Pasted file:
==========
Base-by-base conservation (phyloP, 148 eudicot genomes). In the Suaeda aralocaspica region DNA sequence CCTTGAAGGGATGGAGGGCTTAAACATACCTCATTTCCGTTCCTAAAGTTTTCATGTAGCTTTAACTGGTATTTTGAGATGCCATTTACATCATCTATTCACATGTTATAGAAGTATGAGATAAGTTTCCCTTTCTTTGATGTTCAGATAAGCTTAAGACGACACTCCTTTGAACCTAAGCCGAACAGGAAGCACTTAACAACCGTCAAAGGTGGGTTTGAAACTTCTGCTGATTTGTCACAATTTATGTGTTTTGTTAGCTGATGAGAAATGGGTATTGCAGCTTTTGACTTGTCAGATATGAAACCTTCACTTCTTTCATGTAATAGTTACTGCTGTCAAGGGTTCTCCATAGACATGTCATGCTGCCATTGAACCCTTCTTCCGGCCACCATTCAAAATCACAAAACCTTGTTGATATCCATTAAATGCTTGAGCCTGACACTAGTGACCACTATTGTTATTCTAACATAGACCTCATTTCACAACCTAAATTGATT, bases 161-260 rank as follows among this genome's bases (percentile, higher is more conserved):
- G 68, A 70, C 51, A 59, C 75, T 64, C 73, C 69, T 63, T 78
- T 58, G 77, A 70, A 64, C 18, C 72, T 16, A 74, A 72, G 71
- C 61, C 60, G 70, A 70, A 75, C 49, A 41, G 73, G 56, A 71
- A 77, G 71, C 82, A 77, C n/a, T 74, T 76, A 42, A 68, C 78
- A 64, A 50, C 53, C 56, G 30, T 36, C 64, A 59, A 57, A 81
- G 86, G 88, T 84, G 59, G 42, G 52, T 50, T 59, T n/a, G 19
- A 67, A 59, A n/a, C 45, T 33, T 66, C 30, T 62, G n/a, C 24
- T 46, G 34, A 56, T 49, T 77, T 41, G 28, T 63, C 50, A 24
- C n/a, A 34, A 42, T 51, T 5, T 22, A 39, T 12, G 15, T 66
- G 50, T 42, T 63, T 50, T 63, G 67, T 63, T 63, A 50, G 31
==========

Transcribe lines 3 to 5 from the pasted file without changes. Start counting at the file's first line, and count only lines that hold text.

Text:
- T 58, G 77, A 70, A 64, C 18, C 72, T 16, A 74, A 72, G 71
- C 61, C 60, G 70, A 70, A 75, C 49, A 41, G 73, G 56, A 71
- A 77, G 71, C 82, A 77, C n/a, T 74, T 76, A 42, A 68, C 78